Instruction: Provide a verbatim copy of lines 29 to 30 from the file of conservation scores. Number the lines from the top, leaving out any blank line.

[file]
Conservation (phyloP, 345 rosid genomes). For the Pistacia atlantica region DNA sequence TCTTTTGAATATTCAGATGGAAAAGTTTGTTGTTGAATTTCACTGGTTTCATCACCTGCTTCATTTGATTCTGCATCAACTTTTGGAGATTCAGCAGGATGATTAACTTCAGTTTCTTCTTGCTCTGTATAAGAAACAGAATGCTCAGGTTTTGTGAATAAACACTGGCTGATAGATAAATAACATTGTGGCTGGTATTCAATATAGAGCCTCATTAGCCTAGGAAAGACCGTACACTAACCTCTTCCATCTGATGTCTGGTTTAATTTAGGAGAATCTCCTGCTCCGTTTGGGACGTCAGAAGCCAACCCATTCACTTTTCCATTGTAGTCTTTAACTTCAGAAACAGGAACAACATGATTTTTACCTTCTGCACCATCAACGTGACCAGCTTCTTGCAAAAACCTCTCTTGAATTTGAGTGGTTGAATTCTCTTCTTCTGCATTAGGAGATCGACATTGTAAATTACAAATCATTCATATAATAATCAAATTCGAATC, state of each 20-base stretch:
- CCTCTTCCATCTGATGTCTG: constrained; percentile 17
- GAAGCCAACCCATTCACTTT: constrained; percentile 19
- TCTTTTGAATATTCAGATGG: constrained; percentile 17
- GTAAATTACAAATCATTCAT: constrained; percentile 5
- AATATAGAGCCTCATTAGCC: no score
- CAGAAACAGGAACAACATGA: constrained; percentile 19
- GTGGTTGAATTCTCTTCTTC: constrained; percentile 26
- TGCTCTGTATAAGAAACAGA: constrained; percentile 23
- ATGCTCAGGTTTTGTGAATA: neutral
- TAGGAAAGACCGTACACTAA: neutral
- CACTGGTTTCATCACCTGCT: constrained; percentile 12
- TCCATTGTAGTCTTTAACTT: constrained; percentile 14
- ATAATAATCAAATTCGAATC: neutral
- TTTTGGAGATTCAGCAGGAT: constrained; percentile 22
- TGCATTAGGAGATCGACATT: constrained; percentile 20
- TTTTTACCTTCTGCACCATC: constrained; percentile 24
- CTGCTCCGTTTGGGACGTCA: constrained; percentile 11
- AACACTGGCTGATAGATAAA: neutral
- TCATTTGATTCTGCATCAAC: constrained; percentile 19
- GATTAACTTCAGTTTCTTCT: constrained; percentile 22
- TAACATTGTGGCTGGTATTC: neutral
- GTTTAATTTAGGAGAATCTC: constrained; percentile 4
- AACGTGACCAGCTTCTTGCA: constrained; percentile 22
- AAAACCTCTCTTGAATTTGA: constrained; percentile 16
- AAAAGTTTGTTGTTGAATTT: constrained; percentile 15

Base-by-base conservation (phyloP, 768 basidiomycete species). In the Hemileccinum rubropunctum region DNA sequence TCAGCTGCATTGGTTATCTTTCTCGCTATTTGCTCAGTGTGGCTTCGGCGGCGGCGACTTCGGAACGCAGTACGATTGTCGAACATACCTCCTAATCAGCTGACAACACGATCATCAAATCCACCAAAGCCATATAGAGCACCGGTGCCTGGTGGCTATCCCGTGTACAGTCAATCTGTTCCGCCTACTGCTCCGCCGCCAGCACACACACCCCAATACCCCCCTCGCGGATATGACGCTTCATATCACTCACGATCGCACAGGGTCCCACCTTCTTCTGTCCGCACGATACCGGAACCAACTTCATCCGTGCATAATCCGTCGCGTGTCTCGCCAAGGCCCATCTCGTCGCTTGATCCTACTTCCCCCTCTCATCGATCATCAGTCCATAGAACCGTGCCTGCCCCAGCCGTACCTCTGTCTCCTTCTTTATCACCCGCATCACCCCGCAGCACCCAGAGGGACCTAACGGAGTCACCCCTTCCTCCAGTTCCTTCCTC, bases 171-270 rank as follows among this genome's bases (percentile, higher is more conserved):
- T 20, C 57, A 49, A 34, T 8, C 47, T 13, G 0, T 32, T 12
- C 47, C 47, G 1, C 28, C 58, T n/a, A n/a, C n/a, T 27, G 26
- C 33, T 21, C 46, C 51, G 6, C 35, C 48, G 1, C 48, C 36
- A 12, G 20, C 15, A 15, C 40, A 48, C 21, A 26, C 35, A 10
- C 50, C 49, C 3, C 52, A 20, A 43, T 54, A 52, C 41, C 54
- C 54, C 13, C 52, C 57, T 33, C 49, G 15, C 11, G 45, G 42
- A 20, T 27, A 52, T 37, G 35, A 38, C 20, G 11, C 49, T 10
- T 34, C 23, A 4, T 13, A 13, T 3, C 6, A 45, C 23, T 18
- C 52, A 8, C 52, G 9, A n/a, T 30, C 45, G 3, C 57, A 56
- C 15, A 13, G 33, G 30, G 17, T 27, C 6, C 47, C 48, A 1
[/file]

- C 47, C 47, G 1, C 28, C 58, T n/a, A n/a, C n/a, T 27, G 26
- C 33, T 21, C 46, C 51, G 6, C 35, C 48, G 1, C 48, C 36